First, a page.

HomeNewsArticle Display

Medics hone wartime skills at 'Camp Snoopy'

Students in an April 17 81st Medical Group medical unit readiness training exercise put on their gas masks during a simulated chemical attack.  The 26 personnel, all in AEFs 7 and 8, took part in the training to prepare for possible deployment to Southwest Asia.  (U.S. Air Force photo by Photos by Steve Pivnick)

Students in an April 17 81st Medical Group medical unit readiness training exercise put on their gas masks during a simulated chemical attack. The 26 personnel, all in AEFs 7 and 8, took part in the training to prepare for possible deployment to Southwest Asia. (U.S. Air Force photo by Photos by Steve Pivnick)

Staff Sgt. Jessica Clarke, left, 81st Medical Support Squadron, and Senior Airman Kyle Massey, 81st Medical Operations Squadron, try to calm Staff Sgt. Christina Webbs, 81st Surgical Operations Squadron, prior to placing her on a litter.  (U.S. Sir Force photo by Steve Pivnick)

Staff Sgt. Jessica Clarke, left, 81st Medical Support Squadron, and Senior Airman Kyle Massey, 81st Medical Operations Squadron, try to calm Staff Sgt. Christina Webbs, 81st Surgical Operations Squadron, prior to placing her on a litter. (U.S. Sir Force photo by Steve Pivnick)

KEESLER AIR FORCE BASE, Miss. -- An simulated explosion greeted the busload of 81st Medical Group medics April 17 as they neared "Camp Snoopy," set up adjacent to the medical readiness warehouse near the child development center.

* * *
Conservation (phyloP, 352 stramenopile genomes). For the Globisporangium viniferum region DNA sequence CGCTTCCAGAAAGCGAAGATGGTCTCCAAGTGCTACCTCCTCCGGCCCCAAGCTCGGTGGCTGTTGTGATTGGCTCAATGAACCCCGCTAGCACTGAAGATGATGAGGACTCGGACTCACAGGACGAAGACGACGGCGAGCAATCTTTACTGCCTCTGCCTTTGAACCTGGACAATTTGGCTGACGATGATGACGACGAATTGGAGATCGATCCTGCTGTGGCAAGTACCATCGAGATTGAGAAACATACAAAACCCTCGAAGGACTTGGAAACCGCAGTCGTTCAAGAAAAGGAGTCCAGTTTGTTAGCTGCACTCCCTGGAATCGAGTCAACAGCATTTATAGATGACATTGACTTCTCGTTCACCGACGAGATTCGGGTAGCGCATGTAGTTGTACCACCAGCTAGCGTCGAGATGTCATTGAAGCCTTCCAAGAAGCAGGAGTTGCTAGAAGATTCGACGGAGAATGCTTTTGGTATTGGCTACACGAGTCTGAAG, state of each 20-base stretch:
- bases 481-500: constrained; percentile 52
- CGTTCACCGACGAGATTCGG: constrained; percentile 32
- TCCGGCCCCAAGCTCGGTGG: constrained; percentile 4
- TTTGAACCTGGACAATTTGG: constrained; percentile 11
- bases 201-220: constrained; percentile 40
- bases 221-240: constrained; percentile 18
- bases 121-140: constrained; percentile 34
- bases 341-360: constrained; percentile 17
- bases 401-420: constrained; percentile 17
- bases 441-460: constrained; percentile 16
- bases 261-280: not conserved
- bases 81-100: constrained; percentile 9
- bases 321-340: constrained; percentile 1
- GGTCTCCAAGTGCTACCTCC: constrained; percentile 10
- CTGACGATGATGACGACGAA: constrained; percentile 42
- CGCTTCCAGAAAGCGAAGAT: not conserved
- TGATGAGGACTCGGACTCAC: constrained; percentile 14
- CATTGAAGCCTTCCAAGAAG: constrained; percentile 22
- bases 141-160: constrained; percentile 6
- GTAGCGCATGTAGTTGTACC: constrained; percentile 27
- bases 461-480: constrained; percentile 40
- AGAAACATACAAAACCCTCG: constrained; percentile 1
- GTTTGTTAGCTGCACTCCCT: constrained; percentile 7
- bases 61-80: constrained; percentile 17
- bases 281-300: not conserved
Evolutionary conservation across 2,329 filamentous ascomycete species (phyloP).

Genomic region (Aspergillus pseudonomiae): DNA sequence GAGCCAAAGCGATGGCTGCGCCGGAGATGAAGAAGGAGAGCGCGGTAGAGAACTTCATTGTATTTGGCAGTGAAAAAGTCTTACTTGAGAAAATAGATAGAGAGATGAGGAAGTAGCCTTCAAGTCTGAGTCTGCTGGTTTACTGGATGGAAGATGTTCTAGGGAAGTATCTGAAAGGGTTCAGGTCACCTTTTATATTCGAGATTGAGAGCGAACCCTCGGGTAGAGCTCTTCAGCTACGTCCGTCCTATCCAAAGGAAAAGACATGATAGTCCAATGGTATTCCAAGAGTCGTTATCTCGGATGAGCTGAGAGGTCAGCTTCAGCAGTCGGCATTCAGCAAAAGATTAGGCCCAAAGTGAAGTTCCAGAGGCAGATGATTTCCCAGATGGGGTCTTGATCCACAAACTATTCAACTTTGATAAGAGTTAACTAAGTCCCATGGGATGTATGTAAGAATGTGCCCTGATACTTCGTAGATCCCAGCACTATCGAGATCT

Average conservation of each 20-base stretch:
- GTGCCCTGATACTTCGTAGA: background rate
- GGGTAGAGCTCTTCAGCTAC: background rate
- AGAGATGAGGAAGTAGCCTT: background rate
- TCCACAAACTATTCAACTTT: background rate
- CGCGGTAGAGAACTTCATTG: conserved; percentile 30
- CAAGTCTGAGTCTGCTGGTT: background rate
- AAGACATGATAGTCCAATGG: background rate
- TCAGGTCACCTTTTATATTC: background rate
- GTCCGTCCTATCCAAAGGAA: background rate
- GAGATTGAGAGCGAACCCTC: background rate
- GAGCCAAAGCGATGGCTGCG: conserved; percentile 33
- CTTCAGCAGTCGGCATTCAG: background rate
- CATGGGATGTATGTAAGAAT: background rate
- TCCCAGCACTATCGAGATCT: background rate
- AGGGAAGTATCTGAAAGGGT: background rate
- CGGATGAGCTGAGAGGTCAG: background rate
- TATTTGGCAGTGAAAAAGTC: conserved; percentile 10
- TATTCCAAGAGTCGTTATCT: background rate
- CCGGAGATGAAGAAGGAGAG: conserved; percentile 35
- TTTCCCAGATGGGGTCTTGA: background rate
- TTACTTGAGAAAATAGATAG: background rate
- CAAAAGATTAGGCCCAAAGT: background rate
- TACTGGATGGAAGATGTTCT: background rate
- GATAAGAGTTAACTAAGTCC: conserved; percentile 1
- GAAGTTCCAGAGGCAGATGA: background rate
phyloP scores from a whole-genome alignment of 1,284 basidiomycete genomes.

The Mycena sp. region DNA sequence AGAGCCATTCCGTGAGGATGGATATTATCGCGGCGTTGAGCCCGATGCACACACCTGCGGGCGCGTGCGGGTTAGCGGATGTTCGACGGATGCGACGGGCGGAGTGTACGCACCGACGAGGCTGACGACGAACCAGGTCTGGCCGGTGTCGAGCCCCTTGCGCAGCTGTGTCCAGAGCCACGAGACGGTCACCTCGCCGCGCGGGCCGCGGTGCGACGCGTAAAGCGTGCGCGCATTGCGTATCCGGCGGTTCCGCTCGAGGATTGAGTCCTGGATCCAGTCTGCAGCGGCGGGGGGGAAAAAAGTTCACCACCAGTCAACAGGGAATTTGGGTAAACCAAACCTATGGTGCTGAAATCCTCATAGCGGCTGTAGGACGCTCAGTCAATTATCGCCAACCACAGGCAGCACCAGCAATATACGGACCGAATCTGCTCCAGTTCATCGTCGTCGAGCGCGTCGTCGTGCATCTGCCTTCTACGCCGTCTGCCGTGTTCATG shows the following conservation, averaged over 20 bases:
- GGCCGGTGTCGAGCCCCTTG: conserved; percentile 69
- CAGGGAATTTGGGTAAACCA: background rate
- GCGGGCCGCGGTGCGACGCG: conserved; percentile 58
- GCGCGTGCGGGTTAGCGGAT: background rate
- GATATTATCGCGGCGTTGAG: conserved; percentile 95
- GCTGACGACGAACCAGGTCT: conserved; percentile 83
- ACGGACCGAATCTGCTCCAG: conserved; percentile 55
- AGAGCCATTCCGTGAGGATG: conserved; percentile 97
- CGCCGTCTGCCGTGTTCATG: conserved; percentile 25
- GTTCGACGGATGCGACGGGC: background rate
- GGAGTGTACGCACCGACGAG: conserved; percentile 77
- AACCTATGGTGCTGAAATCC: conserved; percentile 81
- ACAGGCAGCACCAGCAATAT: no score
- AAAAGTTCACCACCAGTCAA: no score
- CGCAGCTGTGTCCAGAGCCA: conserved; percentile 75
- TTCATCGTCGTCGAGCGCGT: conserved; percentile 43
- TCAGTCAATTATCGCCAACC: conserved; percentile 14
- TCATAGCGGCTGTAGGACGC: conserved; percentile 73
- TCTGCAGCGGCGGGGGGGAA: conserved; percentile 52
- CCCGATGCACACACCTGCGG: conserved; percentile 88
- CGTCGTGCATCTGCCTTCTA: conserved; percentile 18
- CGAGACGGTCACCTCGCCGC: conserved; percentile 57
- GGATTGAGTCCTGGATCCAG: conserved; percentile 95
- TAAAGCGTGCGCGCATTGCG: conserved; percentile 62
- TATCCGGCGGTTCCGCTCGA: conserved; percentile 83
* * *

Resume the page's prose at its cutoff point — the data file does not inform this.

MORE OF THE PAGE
The 26 personnel, all in Air Expeditionary Forces 7 and 8, were taking part in medical unit readiness training to prepare for possible deployment to Southwest Asia.
Four instructors from 81st MDG readiness flight, led by Master Sgt. Mary Sarris, oversaw events simulating potential situations the medics might encounter during their deployment. 

The exercise scenario had the group just arriving in-country and en route to Camp Snoopy. On the way, they learned improvised explosive devices had exploded, causing 10 casualties, portrayed by actually medical group volunteers. 

While still on the bus, the medics were alerted to a possible chemical attack and donned mission-oriented protective posture gear. They remained in MOPP-4 while attending to the 10 patients. The medics sent litter teams to evaluate the patients and take them to a casualty collection point. 

Sergeant Sarris said the collection point had only minimum supplies, equipment and medical personnel. 

Once there, the medics treated the patients and called for transport to a higher level of care.